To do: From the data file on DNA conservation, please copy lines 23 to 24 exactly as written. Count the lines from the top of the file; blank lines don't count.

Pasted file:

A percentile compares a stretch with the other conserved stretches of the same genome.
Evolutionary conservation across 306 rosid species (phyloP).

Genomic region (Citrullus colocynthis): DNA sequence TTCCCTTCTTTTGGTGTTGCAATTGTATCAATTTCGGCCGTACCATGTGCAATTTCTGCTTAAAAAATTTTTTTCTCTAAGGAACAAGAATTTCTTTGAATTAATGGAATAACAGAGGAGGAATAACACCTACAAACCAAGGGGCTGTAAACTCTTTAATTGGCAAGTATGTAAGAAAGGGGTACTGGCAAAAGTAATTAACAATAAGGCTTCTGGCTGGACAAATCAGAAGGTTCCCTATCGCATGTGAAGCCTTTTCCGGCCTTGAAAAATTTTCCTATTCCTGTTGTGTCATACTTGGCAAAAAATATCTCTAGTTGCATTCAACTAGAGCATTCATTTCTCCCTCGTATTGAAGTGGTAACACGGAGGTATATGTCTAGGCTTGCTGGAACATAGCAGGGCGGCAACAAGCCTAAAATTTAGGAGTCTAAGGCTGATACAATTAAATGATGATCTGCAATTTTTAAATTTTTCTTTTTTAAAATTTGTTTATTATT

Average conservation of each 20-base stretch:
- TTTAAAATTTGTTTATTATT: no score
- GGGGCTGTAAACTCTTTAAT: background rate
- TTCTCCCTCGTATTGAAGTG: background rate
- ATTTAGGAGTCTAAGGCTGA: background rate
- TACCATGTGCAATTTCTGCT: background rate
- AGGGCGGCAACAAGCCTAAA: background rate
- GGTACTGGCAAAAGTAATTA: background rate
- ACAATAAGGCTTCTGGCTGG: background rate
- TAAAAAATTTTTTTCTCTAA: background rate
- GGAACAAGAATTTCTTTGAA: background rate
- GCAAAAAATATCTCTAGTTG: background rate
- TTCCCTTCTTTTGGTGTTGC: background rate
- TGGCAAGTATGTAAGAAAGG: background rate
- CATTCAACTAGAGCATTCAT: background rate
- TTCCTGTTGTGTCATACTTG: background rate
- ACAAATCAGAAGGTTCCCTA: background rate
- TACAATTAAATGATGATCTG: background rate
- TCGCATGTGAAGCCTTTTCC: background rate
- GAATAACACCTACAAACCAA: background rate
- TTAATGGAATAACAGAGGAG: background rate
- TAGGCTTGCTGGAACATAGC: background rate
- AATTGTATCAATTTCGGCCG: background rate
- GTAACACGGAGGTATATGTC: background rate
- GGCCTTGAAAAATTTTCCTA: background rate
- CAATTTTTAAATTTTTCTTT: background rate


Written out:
- GAATAACACCTACAAACCAA: background rate
- TTAATGGAATAACAGAGGAG: background rate